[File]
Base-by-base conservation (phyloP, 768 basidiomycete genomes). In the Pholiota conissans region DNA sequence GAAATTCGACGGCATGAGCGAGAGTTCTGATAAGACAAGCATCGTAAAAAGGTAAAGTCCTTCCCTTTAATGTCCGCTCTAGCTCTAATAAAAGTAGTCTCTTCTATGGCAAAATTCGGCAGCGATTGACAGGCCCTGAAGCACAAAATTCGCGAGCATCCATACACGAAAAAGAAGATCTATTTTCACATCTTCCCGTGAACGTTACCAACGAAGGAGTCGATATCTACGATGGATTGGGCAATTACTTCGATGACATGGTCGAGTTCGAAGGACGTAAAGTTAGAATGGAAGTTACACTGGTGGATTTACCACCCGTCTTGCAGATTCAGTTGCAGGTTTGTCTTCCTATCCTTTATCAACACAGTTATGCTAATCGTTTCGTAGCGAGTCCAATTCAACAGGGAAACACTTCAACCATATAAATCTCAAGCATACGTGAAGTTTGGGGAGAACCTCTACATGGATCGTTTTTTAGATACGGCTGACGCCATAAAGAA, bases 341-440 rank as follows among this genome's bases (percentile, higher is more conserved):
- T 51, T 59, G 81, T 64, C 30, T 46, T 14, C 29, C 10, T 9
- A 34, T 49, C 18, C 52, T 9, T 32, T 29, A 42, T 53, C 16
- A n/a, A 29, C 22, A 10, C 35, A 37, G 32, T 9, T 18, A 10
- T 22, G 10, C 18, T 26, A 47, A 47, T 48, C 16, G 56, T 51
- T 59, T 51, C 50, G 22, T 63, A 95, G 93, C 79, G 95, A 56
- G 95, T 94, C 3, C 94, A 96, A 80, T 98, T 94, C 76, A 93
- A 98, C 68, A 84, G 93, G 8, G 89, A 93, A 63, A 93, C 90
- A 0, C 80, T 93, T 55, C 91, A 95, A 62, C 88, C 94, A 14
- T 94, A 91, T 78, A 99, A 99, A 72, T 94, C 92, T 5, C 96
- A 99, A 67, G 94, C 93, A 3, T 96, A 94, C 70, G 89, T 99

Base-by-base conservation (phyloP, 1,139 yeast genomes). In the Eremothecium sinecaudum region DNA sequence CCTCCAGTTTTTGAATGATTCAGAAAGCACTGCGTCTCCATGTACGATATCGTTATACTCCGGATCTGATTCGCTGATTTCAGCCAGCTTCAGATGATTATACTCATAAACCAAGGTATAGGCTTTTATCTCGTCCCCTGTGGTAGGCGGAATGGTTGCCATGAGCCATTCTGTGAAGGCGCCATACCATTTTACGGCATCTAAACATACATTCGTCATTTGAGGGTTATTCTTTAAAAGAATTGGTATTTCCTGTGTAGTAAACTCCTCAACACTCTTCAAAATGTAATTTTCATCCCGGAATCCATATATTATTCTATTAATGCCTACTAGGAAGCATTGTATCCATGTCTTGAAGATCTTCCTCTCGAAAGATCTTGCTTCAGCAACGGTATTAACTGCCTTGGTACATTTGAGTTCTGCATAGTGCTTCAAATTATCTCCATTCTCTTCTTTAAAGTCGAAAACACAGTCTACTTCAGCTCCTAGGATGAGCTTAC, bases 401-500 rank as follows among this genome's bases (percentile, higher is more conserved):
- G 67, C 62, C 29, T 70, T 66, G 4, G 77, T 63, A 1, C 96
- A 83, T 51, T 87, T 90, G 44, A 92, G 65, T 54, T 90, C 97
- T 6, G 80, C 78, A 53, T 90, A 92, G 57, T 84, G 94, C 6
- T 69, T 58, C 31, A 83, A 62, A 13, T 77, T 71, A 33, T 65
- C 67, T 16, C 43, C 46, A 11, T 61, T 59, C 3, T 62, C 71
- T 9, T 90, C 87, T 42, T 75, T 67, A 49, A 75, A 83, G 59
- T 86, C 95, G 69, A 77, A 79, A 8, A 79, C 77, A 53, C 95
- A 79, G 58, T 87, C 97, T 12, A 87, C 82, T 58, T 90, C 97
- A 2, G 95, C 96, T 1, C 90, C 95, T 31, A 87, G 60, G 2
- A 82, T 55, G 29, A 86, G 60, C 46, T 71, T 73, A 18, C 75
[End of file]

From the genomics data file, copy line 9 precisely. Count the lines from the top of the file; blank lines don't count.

- A 0, C 80, T 93, T 55, C 91, A 95, A 62, C 88, C 94, A 14